Second Opinion – Django Unchained (2012)

Django Unchained, 2012.

Written and Directed by Quentin Tarantino.
Starring Jamie Foxx, Christoph Waltz, Leonardo DiCaprio, Kerry Washington, Samuel L. Jackson, Walton Goggins, Dennis Christopher, James Remar, Michael Parks, Don Johnson and Jonah Hill.

Django Unchained movie poster


With the help of a German bounty hunter, a freed slave sets out to rescue his wife from a brutal Mississippi plantation owner.

Django Unchained

Quentin Tarantino is not afraid of controversy. Just as he did when approaching Nazism in Inglourious Basterds, Django Unchained breaches the delicate issue of slavery with all the subtlety that one would expect from the man that killed Hitler. It becomes clear early on that he is not interested in painting white slave-owners as flawed men, or products of a broken society. They are, instead, entirely malevolent; missing only a twirly moustache and cape. The twisted Calvin J. Candie (Leonardo DiCaprio) resides in Candyland, walls red as Hell, and when he’s not spoiling his sister with an affection that borders on the incestuous, he likes to stage fights to the death between slaves. In contrast, those made to work as slaves, with one crucial exception, are good, and rightly vengeful, so when Django whips a former master to death our emotions aren’t conflicted. This is the point of Django Unchained. It is not a character piece, or an introspective reflection on America’s past. It is an unapologetically brash, loud piece of cinema. Django has a theme song (recycled from the *mostly* unrelated 1966 western of the same name). He can hit almost any target, and take not so much as a scratch. His accomplice and mentor, Schultz (Christoph Waltz), can talk himself out of almost any situation. There is no near-death encounter the two can’t seem to escape from. Realism, then, is not Tarantino’s forte.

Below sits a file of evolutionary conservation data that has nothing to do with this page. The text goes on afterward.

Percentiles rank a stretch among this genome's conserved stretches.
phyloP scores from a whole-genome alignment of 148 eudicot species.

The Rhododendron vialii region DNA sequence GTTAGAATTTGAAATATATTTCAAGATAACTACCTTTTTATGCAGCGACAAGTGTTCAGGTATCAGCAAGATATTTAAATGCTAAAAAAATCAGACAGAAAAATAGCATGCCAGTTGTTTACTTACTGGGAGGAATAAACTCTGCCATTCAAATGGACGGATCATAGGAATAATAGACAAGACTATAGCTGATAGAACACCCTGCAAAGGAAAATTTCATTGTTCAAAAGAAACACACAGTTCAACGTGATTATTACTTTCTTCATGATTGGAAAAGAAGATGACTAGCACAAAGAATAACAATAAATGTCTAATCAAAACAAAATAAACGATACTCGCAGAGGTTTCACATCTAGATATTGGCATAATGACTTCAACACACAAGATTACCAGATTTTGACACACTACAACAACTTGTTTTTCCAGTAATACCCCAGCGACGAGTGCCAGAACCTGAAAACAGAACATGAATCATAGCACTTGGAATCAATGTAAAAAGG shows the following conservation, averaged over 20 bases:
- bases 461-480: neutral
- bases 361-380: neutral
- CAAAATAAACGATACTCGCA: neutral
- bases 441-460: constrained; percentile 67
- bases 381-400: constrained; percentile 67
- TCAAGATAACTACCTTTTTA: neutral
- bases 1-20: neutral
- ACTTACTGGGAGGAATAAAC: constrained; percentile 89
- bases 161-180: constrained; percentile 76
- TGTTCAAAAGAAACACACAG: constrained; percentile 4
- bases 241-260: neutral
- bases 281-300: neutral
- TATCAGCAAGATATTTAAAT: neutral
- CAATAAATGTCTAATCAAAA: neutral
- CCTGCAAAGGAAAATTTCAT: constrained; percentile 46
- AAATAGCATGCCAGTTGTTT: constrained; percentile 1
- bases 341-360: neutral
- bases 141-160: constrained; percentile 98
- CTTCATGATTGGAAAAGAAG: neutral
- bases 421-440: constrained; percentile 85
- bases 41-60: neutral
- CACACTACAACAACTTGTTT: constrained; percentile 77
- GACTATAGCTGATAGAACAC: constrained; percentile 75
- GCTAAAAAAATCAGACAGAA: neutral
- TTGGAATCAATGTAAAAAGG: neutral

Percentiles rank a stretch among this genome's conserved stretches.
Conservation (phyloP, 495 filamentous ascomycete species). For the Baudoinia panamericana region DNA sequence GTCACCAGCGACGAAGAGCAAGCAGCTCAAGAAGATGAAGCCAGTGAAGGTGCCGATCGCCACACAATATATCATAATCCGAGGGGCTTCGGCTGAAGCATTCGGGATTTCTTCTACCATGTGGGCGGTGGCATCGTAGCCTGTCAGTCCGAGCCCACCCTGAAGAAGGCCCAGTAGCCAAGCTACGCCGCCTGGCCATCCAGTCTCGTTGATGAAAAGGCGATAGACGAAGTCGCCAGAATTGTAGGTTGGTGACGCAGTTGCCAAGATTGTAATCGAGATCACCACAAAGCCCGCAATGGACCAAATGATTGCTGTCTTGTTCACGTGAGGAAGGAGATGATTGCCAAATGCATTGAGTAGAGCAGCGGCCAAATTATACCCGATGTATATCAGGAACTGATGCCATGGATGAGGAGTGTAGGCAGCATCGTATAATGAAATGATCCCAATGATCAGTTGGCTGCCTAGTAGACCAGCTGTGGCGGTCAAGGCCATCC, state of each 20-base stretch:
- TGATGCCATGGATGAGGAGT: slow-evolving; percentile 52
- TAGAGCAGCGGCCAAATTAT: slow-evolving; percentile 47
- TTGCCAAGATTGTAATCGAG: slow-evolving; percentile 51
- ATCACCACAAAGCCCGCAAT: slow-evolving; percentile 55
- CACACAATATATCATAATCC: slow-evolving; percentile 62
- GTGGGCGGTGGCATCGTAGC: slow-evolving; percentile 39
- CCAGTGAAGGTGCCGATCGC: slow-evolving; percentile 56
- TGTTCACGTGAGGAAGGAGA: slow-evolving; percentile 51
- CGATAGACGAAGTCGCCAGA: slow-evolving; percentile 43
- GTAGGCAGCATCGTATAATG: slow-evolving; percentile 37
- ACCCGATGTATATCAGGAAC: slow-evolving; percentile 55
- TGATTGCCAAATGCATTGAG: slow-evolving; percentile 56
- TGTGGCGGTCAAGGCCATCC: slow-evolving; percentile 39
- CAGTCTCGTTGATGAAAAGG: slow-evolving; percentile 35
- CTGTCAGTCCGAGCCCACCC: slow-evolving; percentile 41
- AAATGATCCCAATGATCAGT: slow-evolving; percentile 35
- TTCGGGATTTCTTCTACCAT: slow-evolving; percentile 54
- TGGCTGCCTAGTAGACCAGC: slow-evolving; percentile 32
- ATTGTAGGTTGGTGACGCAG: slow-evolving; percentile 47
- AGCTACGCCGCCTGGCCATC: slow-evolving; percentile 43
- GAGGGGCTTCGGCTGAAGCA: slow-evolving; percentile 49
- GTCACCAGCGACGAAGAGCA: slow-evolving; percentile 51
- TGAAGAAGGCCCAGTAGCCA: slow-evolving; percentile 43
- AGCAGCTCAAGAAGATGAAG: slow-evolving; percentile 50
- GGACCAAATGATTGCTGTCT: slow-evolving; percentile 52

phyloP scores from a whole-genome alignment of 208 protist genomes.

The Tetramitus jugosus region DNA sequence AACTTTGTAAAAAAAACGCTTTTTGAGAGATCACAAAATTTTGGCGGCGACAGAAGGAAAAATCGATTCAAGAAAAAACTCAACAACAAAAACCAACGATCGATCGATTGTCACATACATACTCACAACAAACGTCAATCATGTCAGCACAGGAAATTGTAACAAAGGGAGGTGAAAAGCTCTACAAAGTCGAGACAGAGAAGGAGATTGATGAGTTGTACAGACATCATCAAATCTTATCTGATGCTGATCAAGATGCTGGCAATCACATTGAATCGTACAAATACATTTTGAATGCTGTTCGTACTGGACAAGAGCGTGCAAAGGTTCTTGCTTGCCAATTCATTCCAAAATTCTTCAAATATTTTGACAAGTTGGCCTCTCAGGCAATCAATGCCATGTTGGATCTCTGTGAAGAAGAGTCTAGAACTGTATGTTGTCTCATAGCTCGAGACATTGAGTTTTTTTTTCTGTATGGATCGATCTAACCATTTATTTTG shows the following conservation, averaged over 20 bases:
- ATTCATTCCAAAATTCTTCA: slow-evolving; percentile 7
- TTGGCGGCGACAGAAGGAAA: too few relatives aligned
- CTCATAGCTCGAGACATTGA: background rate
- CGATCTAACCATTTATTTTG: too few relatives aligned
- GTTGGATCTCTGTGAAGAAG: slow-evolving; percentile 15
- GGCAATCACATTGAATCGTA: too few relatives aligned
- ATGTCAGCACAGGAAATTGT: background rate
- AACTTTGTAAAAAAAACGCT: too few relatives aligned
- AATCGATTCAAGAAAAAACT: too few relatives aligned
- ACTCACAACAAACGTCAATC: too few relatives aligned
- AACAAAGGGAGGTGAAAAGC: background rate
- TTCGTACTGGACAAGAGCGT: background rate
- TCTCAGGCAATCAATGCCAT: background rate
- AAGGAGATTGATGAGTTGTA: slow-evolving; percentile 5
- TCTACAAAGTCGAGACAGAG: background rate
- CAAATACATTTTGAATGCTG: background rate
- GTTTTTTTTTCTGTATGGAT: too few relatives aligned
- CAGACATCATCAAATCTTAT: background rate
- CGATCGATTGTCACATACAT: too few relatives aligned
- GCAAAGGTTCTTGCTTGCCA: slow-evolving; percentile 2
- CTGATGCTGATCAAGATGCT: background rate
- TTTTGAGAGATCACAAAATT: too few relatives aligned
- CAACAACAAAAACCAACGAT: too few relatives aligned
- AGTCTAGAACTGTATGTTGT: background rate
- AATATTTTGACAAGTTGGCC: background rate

There’s a widely held criticism of Tarantino’s work that he lost some of his edge after Jackie Brown, and that his work since has failed to match it, that he’s mired himself in exploitation-pastiche and homage. There’s truth to this, of course: Kill Bill, Death Proof, Inglourious Basterds and Django Unchained are all of a similar ilk. He may never match Pulp Fiction, and certainly never that film’s impact and influence on Hollywood. But for all it’s flaws, I’d take Inglourious Basterds over Jackie Brown any day. Moreover, I’d take Django Unchained over it too. That’s not to say Jackie Brown isn’t a great piece of work – it is. A surprisingly mature, gently paced film with a great lead performance in Pam Grier – but it’s a style that never really fit Tarantino. Aside from anything else, Pulp Fiction was giddily enjoyable – a procession of over-the-top set-pieces as funny as they were exhilarating.

The thing is, that’s exactly how I would describe Django Unchained. In a sense, Basterds and Django are a quite natural progression from that film. Just because his films have becomes more stylized, doesn’t make them insubstantial. Kill Bill is occasionally guilty of superficiality, and Death Proof, made with noble intentions, basically doesn’t work. But what Tarantino achieved with Inglourious Basterds and now Django Unchained, is a perfection of his style, the way he now makes films. He’ll probably always make films like this.